I’ve been reading with a voracious appetite this past week. My libraries seem to be well stocked with gluten-free information, but only a few books on gluten-free, casein-free. They have a couple of others on the topic but they’re currently checked out. I am not ashamed to say that I have brought home 20+ books on Celiac and GF and have devoured them for information. I have a pretty good handle on how to do my first shopping trip. I’ve learned to read all labels. Also, there is a law that started (or starts) this year, requiring manufacturers to clearly list any ingredients from the 8 main causes of allergies-wheat, milk, soy, shellfish, tree nuts, eggs, peanuts & fish. Apparently these 8 account for 90% of America’s food allergies.

I’ve chosen familiar, well-liked menu items for our first 2 weeks. The menus are incomplete. I’ll add meats, fruits & veggies as available, to fill the menus out. I wanted to know what Tom would be eating specifically, so these are mostly geared towards his taste choices. I’ve read that after implementing the diet, children who self-limit their food choices, like Tom does, become more willing to exand their horizons. I would really enjoy that, cause it would make him much eaiser to cook for.


  • Grits

  • Chocolate Soymilk & Protein Drink Mix Smoothie

  • GFCF Pancakes & Syrup

  • GFCF Toast with Vegan Margarine & Bacon

  • Rice Chex with Soymilk


  • Refried Beans & Corn Chips

  • Pasta with Spaghetti Sauce

  • Mashed Potatoes & Vegan Cheese

  • Bean Burritos (corn tortillas)

  • Caesar Salad with Bacon Bits (no cheese & no croutons)

  • GF Macaroni & Vegan Cheese

  • TVP Sloppy Joes

  • CF Cheese Sandwiches & GFCF Tomato Soup


  • Pinto Beans & GF Cornbread or Muffins

  • Lentils & Rice—Mexican

  • Lentils & Rice—Italian

  • TVP Tacos

  • Taco Salad

  • GFCF Lasagna—Add veggies & tofu

  • GFCF Pizza—Add pepperoni

  • Fried Rice

  • Stir Fried Veggies, Rice & Shrimp (maybe)


  • Preacher Cookies (Quinoa or Kamut or Rice flakes instead of Oats or GF Oats if available)

  • Brownies (Rice flour)

  • Muffins—Blueberry

  • Fruit Juice Gigglers

  • Fruit—Lots

  • Veggies—Carrots, Celery, Cucumbers etc.

  • Vegan Ranch Style Dip for Veggies

  • Celery Stuffed with Peanut Butter

  • Soy Yogurt

  • Cookies as I experiment

  • Vegan Gourmet Cheese & Other Vegan Cheeses as available

  • Marshmallow Rice Chex Bars (like Rice Crispy Bars)

  • Maybe Carrot Juice (from juicer)

When shopping I’ll get lots of fresh fruit, because that’s a family favorite. I’ll also look at the GFCF pre-packaged snacks to see just how expensive they are. I’m almost afraid to find out. Meanwhile I’m looking though my library books to get some simple baking recipes like for pizza crust, muffins, yeast bread, cornbread, brownies & pancakes. I’m also looking for GFCF cookie recipes, which seem to be in abundant supply online.


I have a few fears about Vegan Cheese. last time I tried them they were rubbery and tasted more like ill-prepared tofu than cheese. I have a couple of cookbooks in my collection with some Vegan Cheese recipes, and I plan on experimenting with them too, until I can find a cheese substitute that works for macaroni & cheese. I’ve read good things about Vegan Gourmet cheese and hope it turns out as good as described. If not, I’ll just keep looking.


For shopping I’m looking at 3 sources–My local Natural Foods Co-Op. They have a lot of really interesting foods there. Also GNC which has a moderate selection of gluten-free items. And finally Kroger, we have 3 of them within 3 miles, and they all have well-stocked natural and dietetic food sections. I’ll also do my regular shopping on Tuesday at Wal-Mart, but probably won’t be buying too much there. Luckily the GNC and Krogers are all very close together so it won’t take much gasoline. The Co-Op is about 15 minutes away, which will eat into my gas some, but they have the best prices and are likely to have the best selection, so it’s worth the trip.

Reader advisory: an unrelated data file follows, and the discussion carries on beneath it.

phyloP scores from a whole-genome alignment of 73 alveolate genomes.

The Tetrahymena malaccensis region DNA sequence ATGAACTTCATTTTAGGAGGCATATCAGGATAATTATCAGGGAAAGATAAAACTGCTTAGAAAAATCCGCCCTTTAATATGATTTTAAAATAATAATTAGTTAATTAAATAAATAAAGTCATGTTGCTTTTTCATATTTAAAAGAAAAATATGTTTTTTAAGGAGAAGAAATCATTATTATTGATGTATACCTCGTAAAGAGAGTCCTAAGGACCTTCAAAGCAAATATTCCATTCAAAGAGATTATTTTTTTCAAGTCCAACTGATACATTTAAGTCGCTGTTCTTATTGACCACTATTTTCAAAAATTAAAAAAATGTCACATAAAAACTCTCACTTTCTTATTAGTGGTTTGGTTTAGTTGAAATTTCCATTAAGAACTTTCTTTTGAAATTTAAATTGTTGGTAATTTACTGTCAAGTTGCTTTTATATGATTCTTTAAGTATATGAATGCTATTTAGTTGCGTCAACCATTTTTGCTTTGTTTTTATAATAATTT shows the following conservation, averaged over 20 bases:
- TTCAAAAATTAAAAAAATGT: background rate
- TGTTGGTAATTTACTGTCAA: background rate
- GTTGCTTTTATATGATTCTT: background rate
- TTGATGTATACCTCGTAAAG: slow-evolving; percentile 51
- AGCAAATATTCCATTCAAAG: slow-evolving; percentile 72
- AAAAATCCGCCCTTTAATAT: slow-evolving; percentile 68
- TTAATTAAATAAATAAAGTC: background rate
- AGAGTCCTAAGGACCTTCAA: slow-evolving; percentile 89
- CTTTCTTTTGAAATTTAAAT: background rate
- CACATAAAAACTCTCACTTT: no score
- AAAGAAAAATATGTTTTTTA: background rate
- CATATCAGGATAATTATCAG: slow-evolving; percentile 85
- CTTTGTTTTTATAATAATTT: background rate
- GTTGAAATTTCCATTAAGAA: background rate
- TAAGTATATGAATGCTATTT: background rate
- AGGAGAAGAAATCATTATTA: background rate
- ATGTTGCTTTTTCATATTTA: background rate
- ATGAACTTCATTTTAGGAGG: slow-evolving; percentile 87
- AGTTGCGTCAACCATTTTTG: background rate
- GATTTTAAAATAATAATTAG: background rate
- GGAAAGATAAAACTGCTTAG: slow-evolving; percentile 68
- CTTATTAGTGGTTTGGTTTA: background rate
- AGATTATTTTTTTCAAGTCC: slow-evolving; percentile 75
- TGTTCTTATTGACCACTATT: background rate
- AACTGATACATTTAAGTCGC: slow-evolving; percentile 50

The reason I’m willing to shop 3 stores (and maybe 5) is because this excursion is for educating myself just as much as for purchasing actual products. I’m intend to limit the number of items I buy to those needed for our 2 week experiment. Then, if the experiment is working, I’ll consider making other purchases.


Oh, I just remembered, we have a UKrops (local to VA) and they have massive variety of hard to find items. I may go there and the Co-op on one day. Then Kroger(s) and GNC on the second day. I’m afraid of the sticker shock waiting for me, but am moving forward with faith. I have prayed that the Lord stop me if any of this is’t His will. I’ve also prayed for a clear understanding of His desire for me to keep heading in this direction.


I’ve explained to the kids that they may get headaches the first few days of the experiment, and that they may feel anxious or unhappy, but that these are symptoms of letting go of the gluten and casein. My oldest is still cooperative. My youngest is a little leary, but since everyone in the family is doing it, he’s not going to complain yet.


This afternoon I visit with my Mom and Granny and will explain the situation to them and my Dad. I’ll need their cooperation and I’m not sure how I’ll handle the meal that the Boys eat with them on Wednesday Nights. Maybe pre-make a couple of pizzas and take them with me, with instructions on how to bake them for Mom. I’ll also bring some snacks like candy-cookie things. Mom already buys soymilk, so that’s a plus.


Tomorrow Mom and Granny are coming over to help with the boy’s room some more. We’re about half-way into it, and hope to start painting tomorrow.


Filed under Budget, GFCF, Grocery Shopping, Health